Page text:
Compute Canada (C$70-million in total), to improve access to high-speed computing – a pressing need for scientists across many fields.
A smaller (C$18.2) but equally urgent portion of the funding has been allocated to the research icebreaker CCGS Amundsen.
NITI Aayog announces support for business incubators
NITI Aayog has selected 17 well-established business incubation centres under the flagship initiative Atal Innovation Mission (AIM).
The selection process entailed four major stages: (1) screening, (2) data cleaning, (3) evaluation and (4) presentations followed by site visits.
In total, 232 applications were received under the funding competition.The highest number of applications were from Tamil Nadu and Karnataka states. After the first stage of screening,145 were selected for the second phase. Following the second phase, 93 applications were recommended for the third phase. After individual presentations and site visits, 17 centres were selected to receive INR 100 crore (C$20M) funding. A breakdown by city shows that four are from Bangalore, two each from Delhi and Ahmedabad. The other nine winners are from smaller cities such as Tiruchirappalli, Kanpur, Madras, Coimbatore and Hyderabad.
Canada - India Foreign Direct Investment (FDI) Linkages
Before the opening of the Indian economy in 1991, India’s trade linkages with Canada were very weak as India’s international trade was subject to steep import tariffs, licenses, quotas and export taxes. After 1991, India has progressed towards a free-market economy with substantial reduction in barriers to trade and foreign direct investment (FDI). As a result, from 1990 to 2015, Canada’s trade with India grew faster than with rest of the world. Total merchandise trade between India and Canada grew at 10.7% per year. Canada’s imports from India grew more quickly (11.6%) than its exports to India (10%). A key factor contributing to India’s remarkable growth in trade was a boom in services, particularly ICT services exports.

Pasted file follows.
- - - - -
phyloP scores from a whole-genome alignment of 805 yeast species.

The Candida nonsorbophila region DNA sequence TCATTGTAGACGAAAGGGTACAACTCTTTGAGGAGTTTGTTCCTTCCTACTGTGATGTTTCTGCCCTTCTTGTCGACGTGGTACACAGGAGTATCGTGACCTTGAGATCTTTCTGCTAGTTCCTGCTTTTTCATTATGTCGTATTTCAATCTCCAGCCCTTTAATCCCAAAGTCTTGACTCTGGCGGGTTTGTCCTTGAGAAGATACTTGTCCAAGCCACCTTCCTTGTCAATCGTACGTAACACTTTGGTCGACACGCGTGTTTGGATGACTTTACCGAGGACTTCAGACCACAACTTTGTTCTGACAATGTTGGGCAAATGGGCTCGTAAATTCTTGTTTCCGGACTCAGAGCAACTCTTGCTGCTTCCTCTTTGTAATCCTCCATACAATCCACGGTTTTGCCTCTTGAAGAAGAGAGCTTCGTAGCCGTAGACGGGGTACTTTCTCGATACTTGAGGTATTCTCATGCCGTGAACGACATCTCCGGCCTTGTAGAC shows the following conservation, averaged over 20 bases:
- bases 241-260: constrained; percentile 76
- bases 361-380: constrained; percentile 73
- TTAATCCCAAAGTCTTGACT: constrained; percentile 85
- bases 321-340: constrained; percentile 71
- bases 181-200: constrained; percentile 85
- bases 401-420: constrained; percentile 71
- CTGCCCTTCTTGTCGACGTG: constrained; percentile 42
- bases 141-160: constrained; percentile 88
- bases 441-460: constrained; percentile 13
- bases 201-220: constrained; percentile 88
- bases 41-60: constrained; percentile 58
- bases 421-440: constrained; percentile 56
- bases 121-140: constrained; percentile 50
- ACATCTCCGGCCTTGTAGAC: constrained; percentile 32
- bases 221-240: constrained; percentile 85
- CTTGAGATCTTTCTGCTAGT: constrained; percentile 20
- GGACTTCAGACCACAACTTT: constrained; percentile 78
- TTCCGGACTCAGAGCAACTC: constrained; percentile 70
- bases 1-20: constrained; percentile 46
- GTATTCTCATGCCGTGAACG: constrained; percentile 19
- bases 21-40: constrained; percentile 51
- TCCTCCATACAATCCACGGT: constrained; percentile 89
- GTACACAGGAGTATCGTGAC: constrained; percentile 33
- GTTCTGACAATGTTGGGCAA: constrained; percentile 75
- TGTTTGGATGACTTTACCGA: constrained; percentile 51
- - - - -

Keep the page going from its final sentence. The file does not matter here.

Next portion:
Canada’s top five exports to India are vegetables, fertilizers, paper, aircraft and precious stones. In contrast, India’s exports to Canada are more widely dispersed. Its top commodity exports in 2011 were organic chemicals, precious stone, iron and steel articles, and apparel and accessories. A noteworthy feature of Canada’s exports to India is the importance of small- and medium-sized enterprises (SMEs). The data shows over 1,500 Canadian enterprises exported to India in 2013 (Statistics Canada; Rao and Tapp, “The Potential to Grow Canada-India Economic Linkages,” IRPP Study, 2015). Canada’s trade with India is currently much less developed than that with countries like the U.S., China, Mexico, the UK and Japan.
FDI provides a powerful stimulus to economic growth and job creation. The stock of FDI in Canada has increased more than five fold over the period 1990 - 2015. During this period, although the U.S.'s share has decreased somewhat (from 64% to 50%), Asia's share has increased slightly from 6% to 10%. Bermuda is Canada's largest source of inward investment in the other North America region, which accounts for a 46% regional share. Over the period 1990 - 2014, Canada's outward FDI intensity (defined as share of outward FDI in GDP) increased from 15% to 40%.